China puts spacecraft into orbit around the Moon
Sen—Chinese space engineers graduated to a yet another level of sophistication in navigating the lunar neighbourhood this week after placing a spacecraft into orbit around our natural satellite.
The Chang’e 5-T1 experimental probe successfully completed three days of orbital manoeuvres on Tuesday, 13 January, entering its final orbit around the Moon just 200 km (125 miles) above its cratered surface, China’s official Xinhua news agency said.
The State Administration of Science, Technology and Industry for National Defense (SASTIND) confirmed that all engine firings on board the probe were successful and the spacecraft was in good condition and under control.
Although China had previously mastered lunar orbiting and landing missions, Chang’e 5-T1 arrived at the Moon not from Earth, but from a region behind it, following an extremely complex trip through deep space.
The experimental spacecraft was first launched on 24 October and, after an eight-day mission, it made a loop around the Moon and returned into the Earth's vicinity. At that point, a heatshield-protected capsule, closely resembling a scaled down copy of the Russian Soyuz spacecraft separated from the mothership. The capsule then reentered the Earth's atmosphere and landed, demonstrating the capability to return soil samples from the Moon—a major goal of the Chinese lunar exploration program.
In the meantime, the box-shaped main spacecraft flew by the home planet and then revisited the lunar neighborhood. There, it manoeuvred itself into the so-called Lagrange L2 point, one of five areas within the Earth-Moon tandem where gravitational forces of two celestial bodies cancel each other out. As a result, the spacecraft can "hang" in some lagrangian points without use of much propellant.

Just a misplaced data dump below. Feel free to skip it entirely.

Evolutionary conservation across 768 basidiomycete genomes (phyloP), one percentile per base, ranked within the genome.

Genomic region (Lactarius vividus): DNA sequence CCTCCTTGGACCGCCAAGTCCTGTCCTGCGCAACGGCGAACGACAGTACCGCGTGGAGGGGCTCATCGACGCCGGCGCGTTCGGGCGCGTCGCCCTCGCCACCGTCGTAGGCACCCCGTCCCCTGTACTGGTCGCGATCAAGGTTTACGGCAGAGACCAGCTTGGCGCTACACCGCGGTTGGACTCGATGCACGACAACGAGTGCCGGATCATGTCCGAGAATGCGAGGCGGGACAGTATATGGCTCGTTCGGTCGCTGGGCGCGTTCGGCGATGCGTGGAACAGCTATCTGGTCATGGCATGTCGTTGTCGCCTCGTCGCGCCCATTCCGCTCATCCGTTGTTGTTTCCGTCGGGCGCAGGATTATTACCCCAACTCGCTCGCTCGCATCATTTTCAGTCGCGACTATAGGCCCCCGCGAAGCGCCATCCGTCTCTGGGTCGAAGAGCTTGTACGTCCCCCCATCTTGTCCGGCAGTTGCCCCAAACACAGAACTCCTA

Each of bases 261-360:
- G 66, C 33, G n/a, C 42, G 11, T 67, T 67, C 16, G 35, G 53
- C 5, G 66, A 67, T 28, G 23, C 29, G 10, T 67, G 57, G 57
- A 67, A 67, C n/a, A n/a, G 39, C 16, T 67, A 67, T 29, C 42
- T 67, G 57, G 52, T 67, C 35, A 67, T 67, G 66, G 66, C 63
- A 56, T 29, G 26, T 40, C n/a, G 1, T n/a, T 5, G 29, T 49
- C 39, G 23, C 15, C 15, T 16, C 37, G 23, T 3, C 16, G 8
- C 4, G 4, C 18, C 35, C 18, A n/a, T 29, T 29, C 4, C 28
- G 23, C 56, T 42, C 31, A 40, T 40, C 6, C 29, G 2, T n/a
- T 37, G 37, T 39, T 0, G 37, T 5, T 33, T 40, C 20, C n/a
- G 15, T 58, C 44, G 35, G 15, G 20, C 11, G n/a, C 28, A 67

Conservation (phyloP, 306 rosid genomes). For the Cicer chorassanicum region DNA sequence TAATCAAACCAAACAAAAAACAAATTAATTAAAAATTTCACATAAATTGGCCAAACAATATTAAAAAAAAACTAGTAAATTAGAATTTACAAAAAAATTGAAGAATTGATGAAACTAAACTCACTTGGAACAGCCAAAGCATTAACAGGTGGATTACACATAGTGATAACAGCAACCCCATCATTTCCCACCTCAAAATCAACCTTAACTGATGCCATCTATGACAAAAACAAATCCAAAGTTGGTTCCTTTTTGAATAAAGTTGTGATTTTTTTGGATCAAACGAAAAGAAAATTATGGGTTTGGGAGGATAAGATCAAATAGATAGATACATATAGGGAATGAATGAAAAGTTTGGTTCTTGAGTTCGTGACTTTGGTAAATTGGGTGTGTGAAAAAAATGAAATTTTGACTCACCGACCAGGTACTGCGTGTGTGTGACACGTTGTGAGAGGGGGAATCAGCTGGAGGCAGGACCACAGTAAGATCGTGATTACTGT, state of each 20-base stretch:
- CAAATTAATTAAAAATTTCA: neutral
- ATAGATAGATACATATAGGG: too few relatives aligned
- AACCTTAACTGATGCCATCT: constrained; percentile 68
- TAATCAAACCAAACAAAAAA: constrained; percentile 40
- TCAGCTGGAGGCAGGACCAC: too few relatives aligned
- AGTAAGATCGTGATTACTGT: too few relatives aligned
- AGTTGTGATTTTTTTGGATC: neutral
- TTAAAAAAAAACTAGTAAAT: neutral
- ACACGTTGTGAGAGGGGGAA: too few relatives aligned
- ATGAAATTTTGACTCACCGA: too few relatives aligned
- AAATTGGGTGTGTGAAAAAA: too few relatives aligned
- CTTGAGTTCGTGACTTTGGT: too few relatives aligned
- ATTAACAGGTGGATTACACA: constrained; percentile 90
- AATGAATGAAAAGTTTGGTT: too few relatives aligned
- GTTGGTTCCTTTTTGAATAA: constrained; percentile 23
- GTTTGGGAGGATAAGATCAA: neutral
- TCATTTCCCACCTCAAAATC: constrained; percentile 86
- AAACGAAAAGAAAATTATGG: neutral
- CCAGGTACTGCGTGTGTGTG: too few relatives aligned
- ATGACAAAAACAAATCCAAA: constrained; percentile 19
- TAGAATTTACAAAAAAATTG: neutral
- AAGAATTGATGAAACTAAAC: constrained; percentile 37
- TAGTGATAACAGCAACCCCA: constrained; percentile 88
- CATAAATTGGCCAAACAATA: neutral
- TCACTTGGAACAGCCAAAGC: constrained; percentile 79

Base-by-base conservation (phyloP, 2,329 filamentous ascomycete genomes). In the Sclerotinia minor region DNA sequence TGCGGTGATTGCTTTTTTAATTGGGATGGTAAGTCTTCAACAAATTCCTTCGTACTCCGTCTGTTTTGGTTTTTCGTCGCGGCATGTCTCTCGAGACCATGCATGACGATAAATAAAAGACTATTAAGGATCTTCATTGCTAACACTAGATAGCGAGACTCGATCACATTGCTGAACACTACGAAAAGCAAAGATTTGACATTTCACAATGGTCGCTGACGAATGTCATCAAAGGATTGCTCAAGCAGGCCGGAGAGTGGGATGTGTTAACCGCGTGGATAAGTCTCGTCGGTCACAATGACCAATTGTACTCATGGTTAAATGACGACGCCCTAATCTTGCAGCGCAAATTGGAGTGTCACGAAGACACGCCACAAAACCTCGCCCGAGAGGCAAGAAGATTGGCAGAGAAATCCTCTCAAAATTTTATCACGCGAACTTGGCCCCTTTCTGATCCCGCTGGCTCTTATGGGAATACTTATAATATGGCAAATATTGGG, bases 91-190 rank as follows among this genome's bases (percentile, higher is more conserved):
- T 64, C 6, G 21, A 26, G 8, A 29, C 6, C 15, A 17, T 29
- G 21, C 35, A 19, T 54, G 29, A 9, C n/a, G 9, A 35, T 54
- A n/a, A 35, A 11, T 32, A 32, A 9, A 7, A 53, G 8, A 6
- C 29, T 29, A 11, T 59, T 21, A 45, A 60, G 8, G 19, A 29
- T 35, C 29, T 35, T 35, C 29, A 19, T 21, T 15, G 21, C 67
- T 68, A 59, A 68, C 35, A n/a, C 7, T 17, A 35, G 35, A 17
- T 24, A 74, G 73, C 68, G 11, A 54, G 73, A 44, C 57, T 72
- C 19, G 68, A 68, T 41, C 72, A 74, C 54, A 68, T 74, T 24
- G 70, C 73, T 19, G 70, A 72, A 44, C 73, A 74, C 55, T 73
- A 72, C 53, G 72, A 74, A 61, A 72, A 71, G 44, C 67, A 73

The L2 point, where Chang'e arrived on 27 November, is considered especially important for the future lunar explorers, because of its perfect position for establishing communications between the Earth and practically anywhere on the far side of the Moon.
After a month-and-a-half-long spin around the L2 point 421,000 km (260,000 miles) away from the Earth, Chang'e 5-T1 left it on 4 January heading to the Moon 63,000 km (39,000 miles) away.
At 03:00 Beijing Time on Sunday (19:00 UTC on Saturday), the Chang’e 5-T1 spacecraft first eased itself into a 200 by 5,300-km lunar orbit with three engine firings. This initial egg-shaped orbit required around eight hours to make a single revolution around the Moon. The probe then fired its engines again on Monday and Tuesday settling in a 200-km (125-mile) final orbit, where it needs just two hours and seven minutes for each full circle.
As a result, the Chang'e 5-T1 mission demonstrated not only the technologies for the immediate next step in the program—the return of soil samples—but also gave Chinese flight controllers an opportunity to practice intricate navigation techniques for future planetary missions.
According to the current schedule, the soil-scooping Chang'e-5 spacecraft will be launched around 2017.